Letter: Access to justice

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The Independent Culture
Sir: Ashley Holmes' article "Access to justice is not just a gimmick" (4 March) shows the dangers of taking parliamentary debate on the new clause in the Access to Justice Bill out of context.

The new "principles" clause imposed on the Bill was unnecessary. It was forced into the Bill, when the Government had already proposed its own amendments which clearly set out the separate purposes of the Community Legal Service and the Criminal Defence Service. The new clause creates confusion by trying to cover two distinct schemes with a single set of objectives.

Bizarrely, the clause seeks only to prevent discrimination against the disabled, whose interests are already protected by the Disability Discrimination Act 1995; it does not mention other vulnerable groups.

Also, some parts of the new clause are unrealistic. They suggest that the taxpayer should meet any legal costs that a person wants to incur but cannot afford: without any test of merits, or any consideration of the ways in which the case could otherwise be brought forward, for example, under a no win, no fee agreement, and without any recognition that not everyone can have a solicitor's office on the doorstep, any more than a hospital or a supermarket.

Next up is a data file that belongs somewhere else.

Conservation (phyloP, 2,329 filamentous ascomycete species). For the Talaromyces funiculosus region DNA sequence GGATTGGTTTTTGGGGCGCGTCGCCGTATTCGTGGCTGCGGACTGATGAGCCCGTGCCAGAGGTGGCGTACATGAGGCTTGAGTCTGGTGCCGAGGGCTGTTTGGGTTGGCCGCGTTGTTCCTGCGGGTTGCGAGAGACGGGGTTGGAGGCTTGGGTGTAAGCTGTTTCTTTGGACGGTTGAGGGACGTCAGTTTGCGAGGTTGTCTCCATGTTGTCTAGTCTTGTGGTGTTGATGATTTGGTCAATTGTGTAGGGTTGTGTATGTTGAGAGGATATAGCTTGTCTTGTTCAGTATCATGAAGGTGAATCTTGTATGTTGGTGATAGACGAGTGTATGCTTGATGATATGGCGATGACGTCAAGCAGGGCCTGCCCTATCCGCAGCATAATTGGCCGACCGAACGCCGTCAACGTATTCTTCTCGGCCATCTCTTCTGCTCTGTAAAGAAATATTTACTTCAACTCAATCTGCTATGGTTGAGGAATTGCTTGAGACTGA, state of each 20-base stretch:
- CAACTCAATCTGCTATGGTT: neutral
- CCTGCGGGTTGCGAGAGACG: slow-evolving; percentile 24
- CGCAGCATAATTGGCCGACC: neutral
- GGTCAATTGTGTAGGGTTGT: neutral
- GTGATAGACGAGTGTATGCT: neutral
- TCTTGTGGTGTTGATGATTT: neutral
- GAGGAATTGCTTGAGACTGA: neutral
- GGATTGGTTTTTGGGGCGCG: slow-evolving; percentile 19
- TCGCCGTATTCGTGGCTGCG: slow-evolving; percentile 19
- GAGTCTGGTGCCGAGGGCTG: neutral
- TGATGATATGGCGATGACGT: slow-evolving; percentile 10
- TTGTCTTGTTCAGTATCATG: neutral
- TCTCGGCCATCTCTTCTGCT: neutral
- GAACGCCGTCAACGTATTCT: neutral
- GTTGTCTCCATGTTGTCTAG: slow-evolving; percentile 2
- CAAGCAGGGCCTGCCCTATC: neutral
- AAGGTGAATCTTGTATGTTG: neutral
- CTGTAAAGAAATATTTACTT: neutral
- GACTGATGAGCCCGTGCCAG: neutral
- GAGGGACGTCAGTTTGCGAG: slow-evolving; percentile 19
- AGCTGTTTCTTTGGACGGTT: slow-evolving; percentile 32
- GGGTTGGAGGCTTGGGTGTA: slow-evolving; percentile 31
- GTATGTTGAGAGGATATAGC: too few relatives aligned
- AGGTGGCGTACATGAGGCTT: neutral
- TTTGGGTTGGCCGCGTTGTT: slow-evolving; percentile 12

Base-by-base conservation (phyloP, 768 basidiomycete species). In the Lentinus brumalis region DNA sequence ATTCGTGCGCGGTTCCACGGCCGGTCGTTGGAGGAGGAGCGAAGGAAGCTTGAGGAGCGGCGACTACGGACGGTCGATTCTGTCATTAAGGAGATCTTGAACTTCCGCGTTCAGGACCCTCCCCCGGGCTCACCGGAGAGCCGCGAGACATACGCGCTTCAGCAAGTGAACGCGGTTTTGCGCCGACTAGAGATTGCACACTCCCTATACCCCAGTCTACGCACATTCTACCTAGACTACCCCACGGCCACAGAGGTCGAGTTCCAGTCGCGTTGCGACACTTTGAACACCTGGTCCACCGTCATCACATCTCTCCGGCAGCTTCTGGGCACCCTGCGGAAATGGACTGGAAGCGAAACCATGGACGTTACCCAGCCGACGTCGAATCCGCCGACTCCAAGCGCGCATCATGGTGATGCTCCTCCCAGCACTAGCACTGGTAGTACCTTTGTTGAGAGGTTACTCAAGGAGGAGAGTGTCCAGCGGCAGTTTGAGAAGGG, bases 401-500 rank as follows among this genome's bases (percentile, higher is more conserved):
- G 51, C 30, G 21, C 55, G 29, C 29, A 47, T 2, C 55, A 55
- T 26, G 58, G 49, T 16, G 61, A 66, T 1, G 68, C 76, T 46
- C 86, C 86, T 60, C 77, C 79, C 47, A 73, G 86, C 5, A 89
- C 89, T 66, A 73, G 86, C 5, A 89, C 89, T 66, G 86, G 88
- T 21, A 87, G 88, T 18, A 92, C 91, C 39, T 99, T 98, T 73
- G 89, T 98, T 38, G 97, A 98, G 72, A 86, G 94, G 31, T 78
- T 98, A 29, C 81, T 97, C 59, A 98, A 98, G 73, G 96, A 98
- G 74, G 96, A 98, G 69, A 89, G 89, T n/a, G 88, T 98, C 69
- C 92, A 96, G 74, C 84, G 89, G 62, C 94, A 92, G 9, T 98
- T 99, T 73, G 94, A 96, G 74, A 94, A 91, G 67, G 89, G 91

I want to maximise access to justice and to provide high-quality services as widely as possible, within reasonable limits on the resources available from the taxpayer's pocket. Those ends are not achieved by including defective clauses in Bills. My criticisms were about the drafting of the clause, and the way it was proposed ahead of more sensible alternatives, not the sentiments underlying it.


Lord Chancellor

House of Lords